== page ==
And my point is that those are the companies who would be better served by a TDM system but I digress.

Those companies may not have IT staff but all will have SOMEBODY available to maintain their computers and network. I had an old established customer just like that dump their Partner system that we sold them many years ago for VoIP. They never even asked us for a quote or told us what they were doing. They wanted VoIP, so their first instinct was to contact the CG who they call to work on their computers and he ran with it. Never mind that I'm an Avaya BP and could have given then an IPO. All they thought is that I'm a telephone guy and VoIP ain't telephone.

-Hal


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Just quickly I'd like to correct my smartalecky comment from earlier, TDM is a multiplexing scheme not a modulation scheme.

Other than that, comparing TDM with VOIP is still incorrect, since they refer to different things.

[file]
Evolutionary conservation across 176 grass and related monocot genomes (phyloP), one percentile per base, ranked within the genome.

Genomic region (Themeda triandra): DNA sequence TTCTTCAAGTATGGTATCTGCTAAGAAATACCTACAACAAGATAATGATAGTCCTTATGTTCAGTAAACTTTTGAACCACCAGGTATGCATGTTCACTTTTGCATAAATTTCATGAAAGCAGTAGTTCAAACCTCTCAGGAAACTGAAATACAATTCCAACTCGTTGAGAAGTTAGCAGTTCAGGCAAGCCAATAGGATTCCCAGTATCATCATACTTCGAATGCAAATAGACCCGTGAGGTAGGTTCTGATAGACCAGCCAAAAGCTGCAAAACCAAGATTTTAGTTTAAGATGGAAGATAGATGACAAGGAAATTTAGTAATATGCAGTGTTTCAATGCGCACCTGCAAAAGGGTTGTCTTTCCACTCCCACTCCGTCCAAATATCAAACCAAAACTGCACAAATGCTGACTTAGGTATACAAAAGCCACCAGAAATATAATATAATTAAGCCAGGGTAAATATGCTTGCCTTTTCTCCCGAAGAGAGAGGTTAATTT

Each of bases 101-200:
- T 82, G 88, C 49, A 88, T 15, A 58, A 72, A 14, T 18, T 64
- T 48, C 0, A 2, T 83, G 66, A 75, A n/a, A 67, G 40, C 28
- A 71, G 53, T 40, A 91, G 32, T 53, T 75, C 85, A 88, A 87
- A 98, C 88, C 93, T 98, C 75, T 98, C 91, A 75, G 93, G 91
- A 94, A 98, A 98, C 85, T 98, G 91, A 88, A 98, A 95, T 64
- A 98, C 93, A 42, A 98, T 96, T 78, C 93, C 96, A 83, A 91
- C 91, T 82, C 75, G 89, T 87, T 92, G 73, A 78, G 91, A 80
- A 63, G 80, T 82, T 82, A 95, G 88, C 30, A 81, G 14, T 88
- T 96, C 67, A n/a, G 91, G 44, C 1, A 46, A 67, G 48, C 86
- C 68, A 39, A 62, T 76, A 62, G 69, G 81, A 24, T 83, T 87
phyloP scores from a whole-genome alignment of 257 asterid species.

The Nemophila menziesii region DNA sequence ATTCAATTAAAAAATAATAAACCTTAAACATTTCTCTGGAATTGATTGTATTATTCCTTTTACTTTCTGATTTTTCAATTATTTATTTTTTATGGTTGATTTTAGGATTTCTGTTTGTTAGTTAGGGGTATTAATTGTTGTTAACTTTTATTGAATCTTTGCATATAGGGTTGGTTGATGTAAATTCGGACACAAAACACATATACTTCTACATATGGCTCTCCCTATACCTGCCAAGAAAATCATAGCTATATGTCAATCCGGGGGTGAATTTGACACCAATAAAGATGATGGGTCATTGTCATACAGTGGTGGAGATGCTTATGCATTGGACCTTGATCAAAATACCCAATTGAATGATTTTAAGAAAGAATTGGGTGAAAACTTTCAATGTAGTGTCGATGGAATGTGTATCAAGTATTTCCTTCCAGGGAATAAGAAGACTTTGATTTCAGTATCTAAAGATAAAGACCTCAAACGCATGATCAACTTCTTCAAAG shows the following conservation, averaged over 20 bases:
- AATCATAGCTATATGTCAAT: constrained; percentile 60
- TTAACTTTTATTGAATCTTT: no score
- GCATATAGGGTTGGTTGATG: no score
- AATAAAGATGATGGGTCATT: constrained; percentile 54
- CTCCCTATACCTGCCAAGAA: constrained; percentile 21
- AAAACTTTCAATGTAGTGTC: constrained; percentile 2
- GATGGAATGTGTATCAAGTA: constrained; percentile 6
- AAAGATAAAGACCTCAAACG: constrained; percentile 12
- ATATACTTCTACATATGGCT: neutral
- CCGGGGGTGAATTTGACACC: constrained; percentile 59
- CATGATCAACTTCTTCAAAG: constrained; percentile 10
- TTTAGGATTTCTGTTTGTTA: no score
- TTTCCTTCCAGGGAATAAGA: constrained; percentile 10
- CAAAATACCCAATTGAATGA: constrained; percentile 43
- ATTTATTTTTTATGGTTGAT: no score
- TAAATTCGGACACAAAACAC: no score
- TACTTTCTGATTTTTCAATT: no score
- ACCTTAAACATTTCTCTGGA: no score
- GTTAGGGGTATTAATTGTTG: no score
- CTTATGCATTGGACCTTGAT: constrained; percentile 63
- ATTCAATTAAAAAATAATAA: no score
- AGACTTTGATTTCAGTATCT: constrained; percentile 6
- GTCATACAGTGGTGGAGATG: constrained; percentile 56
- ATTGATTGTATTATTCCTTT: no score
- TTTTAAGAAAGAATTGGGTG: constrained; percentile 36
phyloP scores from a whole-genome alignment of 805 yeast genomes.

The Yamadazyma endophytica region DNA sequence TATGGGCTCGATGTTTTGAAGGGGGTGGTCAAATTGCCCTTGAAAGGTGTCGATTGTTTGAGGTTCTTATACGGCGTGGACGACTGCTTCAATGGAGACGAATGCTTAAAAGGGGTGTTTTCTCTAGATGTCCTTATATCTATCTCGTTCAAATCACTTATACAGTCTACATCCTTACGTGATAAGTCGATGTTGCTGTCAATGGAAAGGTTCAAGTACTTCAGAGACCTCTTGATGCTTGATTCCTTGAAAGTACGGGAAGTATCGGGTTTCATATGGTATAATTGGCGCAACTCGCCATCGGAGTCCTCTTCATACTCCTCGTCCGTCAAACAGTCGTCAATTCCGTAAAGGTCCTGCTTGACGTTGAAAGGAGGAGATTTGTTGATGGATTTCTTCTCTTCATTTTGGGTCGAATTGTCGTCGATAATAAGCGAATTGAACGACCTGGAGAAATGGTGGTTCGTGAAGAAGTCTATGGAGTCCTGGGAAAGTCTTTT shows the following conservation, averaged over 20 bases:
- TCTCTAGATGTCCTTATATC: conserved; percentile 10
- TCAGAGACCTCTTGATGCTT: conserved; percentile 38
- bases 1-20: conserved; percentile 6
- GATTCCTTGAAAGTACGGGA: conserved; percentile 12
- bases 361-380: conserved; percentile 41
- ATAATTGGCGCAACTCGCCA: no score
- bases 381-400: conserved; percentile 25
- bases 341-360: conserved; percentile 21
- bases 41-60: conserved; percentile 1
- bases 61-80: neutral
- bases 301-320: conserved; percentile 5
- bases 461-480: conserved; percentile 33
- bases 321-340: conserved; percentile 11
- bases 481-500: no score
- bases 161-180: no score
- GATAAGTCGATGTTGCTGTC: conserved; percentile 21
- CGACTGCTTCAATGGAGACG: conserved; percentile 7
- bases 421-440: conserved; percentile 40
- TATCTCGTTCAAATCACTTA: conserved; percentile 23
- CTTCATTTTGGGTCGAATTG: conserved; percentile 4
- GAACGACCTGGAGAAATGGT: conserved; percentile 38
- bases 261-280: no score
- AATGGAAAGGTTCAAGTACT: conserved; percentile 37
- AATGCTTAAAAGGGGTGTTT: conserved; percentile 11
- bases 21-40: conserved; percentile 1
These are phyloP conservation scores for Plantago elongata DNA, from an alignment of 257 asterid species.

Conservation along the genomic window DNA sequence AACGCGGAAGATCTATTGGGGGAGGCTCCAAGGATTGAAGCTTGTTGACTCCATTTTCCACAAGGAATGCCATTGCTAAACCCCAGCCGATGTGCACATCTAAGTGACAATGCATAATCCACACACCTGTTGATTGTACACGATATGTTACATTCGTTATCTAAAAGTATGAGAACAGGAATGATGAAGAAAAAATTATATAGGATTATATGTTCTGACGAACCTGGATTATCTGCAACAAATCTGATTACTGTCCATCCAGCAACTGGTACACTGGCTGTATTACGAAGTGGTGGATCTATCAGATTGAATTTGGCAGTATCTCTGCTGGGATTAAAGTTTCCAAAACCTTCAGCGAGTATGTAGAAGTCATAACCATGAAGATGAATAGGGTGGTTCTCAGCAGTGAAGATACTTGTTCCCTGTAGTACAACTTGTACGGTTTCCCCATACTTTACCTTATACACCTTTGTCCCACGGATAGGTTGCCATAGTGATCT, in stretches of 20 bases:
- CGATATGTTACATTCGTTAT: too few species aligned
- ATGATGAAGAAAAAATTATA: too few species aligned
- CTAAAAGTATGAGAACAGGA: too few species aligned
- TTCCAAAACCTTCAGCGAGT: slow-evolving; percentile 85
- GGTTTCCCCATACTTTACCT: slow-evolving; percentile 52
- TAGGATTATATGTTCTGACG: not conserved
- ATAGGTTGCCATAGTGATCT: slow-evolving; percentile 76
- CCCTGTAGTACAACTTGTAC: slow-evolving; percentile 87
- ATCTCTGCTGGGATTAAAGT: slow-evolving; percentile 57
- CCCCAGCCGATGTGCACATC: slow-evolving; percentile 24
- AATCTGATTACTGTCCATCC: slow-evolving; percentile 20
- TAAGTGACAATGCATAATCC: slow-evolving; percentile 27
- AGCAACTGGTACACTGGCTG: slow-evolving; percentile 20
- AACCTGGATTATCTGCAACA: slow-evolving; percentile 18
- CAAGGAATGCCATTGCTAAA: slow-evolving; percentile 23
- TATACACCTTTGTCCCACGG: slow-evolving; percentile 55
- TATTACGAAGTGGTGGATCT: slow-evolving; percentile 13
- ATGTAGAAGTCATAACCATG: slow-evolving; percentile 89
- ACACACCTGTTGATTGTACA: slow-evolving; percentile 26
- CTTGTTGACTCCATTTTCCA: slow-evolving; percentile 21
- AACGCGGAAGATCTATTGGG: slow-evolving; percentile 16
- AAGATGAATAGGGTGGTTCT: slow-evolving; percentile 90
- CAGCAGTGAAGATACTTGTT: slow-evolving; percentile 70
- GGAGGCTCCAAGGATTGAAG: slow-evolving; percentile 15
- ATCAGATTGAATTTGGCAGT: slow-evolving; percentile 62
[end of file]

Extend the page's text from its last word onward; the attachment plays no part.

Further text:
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We just use "TDM" as a generic term to refer to all analog and digital systems that are not VoIP. It's derived from those systems that actually do use time division multiplexing.

-Hal


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If you visualize verizon wireless as a huge pbx with 80 million wireless extension's........

Now imagine if they put Hold, Vmail, Transfere, keys on their phones......

Then imagine a smb with 30 employees having 30 of these cell phones with their main number ringing into a auto attendant in verizons cloud......

If this ever happen's there is NO need to have a phone on your desk anymore.....


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It's coming.

-Hal


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Deltron Offline OP
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Hal, it's already happening.

--Bill.